Niche specialization and spread of Staphylococcus capitis involved in neonatal sepsis


The multidrug-resistant Staphylococcus capitis NRCS-A clone is responsible for sepsis in preterm infants in neonatal intensive care units (NICUs) worldwide. Here, to retrace the spread of this clone and to identify drivers of its specific success, we investigated a representative collection of 250 S. capitis isolates from adults and newborns. Bayesian analyses confirmed the spread of the NRCS-A clone and enabled us to date its emergence in the late 1960s and its expansion during the 1980s, coinciding with the establishment of NICUs and the increasing use of vancomycin in these units, respectively. This dynamic was accompanied by the acquisition of mutations in antimicrobial resistance- and bacteriocin-encoding genes. Furthermore, combined statistical tools and a genome-wide association study convergently point to vancomycin resistance as a major driver of NRCS-A success. We also identified another S. capitis subclade (alpha clade) that emerged independently, showing parallel evolution towards NICU specialization and non-susceptibility to vancomycin, indicating convergent evolution in NICU-associated pathogens. These findings illustrate how the broad use of antibiotics can repeatedly lead initially commensal drug-susceptible bacteria to evolve into multidrug-resistant clones that are able to successfully spread worldwide and become pathogenic for highly vulnerable patients.

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Fig. 1: Phylogenetic inference of the global S. capitis strain collection and expansion of the multidrug-resistant NRCS-A clone.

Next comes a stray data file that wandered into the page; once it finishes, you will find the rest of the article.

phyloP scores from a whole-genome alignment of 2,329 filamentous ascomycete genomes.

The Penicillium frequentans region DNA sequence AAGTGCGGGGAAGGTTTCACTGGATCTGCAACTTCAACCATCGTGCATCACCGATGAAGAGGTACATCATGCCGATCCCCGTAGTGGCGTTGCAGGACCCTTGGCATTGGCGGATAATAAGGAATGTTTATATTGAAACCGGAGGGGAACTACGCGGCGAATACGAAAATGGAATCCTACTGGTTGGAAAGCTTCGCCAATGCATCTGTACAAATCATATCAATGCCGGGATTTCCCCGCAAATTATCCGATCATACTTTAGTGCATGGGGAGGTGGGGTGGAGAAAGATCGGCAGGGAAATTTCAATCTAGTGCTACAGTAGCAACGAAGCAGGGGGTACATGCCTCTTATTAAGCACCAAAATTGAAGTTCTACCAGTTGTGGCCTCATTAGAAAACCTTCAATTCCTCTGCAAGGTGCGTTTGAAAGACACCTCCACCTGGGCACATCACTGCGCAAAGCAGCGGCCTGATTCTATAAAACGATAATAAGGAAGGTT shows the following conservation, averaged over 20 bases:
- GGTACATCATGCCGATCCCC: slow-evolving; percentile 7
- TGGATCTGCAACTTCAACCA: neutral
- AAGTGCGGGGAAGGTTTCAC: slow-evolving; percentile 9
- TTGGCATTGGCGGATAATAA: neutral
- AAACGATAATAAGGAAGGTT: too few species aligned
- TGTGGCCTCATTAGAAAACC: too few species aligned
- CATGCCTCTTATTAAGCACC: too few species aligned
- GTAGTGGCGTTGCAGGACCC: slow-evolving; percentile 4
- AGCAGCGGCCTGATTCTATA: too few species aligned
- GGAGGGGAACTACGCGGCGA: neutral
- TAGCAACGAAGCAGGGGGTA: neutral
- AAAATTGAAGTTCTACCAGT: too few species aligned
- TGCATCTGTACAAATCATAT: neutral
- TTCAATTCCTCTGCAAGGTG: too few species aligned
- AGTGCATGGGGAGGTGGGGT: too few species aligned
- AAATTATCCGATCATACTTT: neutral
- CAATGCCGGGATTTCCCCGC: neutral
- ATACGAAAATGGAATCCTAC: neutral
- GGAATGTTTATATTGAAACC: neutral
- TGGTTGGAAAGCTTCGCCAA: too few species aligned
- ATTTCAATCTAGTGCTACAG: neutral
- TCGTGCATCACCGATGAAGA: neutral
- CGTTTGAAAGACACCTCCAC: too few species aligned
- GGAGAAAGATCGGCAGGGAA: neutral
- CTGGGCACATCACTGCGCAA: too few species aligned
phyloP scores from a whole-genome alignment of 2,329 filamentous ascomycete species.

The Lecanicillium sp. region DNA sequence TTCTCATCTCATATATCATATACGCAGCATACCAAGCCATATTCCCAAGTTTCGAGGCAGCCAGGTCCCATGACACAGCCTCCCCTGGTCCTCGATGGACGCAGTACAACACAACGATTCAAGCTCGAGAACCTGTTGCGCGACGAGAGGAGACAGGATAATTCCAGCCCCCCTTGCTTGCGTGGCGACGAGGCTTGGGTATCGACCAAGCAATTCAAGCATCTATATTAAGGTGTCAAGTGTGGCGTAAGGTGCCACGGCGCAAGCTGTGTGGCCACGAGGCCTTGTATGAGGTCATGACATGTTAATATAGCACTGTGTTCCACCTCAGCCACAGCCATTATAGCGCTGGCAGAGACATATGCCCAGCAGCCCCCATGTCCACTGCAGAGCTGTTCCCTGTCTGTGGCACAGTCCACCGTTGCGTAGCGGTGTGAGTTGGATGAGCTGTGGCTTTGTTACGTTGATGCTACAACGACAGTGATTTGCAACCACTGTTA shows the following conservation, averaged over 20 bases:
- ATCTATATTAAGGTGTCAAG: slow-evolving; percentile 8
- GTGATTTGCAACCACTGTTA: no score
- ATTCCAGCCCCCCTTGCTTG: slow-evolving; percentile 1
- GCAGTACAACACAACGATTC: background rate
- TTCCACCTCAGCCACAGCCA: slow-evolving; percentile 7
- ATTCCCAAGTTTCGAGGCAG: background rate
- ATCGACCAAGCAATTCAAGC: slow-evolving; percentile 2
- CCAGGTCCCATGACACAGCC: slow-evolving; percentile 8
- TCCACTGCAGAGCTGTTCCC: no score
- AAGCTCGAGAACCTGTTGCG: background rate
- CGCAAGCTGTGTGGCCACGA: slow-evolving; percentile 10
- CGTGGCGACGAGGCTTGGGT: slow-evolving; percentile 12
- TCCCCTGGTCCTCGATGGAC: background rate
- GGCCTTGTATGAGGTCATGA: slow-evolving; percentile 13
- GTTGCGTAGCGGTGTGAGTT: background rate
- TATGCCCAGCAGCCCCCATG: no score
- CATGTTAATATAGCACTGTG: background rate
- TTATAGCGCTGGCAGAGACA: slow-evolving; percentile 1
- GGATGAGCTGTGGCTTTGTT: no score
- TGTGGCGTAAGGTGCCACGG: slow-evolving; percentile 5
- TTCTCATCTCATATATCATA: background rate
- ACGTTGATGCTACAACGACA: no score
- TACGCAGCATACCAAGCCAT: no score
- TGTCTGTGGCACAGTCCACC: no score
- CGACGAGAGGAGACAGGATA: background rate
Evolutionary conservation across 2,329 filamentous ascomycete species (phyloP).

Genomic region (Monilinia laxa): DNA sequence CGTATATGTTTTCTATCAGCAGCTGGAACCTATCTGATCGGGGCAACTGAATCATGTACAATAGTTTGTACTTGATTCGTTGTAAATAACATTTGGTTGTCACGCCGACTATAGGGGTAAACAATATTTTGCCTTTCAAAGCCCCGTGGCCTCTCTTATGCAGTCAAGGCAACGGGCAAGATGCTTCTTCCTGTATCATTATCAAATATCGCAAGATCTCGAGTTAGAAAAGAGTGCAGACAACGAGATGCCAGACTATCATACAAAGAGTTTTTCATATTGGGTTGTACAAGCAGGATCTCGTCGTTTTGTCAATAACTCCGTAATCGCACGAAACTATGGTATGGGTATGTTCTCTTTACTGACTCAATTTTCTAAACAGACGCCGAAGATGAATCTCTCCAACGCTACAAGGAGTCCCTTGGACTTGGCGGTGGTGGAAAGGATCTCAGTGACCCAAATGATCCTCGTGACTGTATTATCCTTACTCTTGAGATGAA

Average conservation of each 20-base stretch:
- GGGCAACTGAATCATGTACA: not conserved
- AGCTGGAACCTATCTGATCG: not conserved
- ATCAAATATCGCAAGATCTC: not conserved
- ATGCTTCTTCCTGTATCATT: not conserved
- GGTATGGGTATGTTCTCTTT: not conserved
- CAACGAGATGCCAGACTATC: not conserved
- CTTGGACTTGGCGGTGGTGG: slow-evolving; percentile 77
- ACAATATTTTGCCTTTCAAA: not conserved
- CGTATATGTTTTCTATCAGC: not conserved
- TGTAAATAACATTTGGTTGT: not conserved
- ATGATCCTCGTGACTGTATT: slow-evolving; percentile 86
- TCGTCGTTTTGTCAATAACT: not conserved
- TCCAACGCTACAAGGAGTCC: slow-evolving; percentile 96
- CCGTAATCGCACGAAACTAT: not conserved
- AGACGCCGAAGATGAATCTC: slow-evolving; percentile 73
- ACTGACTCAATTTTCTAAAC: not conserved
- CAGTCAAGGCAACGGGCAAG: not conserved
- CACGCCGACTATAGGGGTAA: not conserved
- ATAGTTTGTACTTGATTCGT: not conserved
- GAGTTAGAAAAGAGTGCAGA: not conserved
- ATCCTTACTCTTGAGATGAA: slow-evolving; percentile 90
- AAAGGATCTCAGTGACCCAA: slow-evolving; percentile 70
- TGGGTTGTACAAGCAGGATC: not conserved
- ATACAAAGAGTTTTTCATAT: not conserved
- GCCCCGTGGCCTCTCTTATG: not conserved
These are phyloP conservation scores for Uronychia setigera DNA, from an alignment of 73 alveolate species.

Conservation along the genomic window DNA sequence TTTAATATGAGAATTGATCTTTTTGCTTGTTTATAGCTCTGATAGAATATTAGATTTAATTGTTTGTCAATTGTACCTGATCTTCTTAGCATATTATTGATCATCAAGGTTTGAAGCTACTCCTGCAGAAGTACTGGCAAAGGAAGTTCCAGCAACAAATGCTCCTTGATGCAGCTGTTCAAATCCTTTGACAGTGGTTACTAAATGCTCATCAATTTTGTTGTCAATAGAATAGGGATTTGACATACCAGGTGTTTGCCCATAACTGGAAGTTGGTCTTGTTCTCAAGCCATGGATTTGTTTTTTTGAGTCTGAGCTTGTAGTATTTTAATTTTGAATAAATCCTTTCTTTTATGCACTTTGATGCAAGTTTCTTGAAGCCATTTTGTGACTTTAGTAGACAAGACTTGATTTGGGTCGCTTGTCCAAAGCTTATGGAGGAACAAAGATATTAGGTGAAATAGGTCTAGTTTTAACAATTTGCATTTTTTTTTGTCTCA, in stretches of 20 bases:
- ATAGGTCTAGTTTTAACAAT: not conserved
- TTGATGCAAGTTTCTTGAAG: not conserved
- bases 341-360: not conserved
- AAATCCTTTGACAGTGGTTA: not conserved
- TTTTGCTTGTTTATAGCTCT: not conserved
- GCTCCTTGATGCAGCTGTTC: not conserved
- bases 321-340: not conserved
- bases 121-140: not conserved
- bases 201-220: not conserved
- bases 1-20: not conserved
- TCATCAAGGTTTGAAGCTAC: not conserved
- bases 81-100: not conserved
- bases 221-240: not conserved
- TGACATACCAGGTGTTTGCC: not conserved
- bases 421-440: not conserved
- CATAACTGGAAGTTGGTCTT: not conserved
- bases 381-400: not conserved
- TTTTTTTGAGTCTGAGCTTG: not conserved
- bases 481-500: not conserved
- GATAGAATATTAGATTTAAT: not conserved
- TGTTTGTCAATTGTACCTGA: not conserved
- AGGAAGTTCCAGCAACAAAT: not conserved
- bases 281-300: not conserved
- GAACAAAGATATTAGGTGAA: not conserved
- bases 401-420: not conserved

Fig. 2: Demographic and temporal evolution parameters of the NRCS-A strain population obtained from Bayesian inferences.
Fig. 3: Distribution of SCCmec cassettes and antibiotic phenotypic resistance profiles of the S. capitis isolates.
Fig. 4: GWAS scatter plot.
Fig. 5: Associations of antibiotic resistance profiles with epidemic success and neonatal infection in S. capitis isolates.

Data availability

The datasets supporting the results of this article are available from the Sequence Read Archive under accession no. PRJNA493527. Additional data on the 250 strains are available in Supplementary Table 1.


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We thank M. Stegger and his team for insightful exchanges during the manuscript drafting and C. Allix-Béguec, C. Gaudin, M. Mairey and S. Duthoy for their help in genome sequencing. This project was supported by the European Society of Clinical Microbiology and Infectious Diseases study group (Project P307-14), the Fondation pour la Recherche Médicale (project ING20160435683) and the European Union Patho-Ngen-Trace (project FP7-278864).

Author information